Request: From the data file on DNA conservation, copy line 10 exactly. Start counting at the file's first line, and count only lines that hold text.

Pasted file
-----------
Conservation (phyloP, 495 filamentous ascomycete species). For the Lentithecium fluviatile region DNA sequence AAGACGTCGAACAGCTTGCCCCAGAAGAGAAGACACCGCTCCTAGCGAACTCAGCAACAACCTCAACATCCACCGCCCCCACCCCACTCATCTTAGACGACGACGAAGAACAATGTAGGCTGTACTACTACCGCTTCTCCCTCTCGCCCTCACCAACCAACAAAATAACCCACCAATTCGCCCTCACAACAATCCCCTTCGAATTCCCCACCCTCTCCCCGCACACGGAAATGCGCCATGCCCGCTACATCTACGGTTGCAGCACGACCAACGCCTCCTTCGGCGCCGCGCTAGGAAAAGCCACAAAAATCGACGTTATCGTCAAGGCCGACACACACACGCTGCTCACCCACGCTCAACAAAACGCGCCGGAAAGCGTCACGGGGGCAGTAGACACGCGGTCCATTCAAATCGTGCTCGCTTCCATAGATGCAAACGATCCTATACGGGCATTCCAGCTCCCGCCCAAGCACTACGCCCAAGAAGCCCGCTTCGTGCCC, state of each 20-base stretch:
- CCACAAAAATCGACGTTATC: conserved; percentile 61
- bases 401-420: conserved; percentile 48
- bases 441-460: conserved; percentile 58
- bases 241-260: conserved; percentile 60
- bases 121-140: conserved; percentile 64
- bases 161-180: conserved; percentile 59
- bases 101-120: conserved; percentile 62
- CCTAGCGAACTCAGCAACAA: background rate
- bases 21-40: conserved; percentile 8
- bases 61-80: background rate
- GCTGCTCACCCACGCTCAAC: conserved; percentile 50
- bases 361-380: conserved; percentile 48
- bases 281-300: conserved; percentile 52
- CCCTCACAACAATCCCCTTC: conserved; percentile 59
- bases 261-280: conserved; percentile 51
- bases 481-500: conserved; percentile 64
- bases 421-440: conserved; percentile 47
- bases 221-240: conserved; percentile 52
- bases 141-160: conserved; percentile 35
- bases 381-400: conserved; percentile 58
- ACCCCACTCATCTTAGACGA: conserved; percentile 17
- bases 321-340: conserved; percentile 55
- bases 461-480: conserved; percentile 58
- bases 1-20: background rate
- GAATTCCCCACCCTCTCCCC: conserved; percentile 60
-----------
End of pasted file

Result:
- bases 21-40: conserved; percentile 8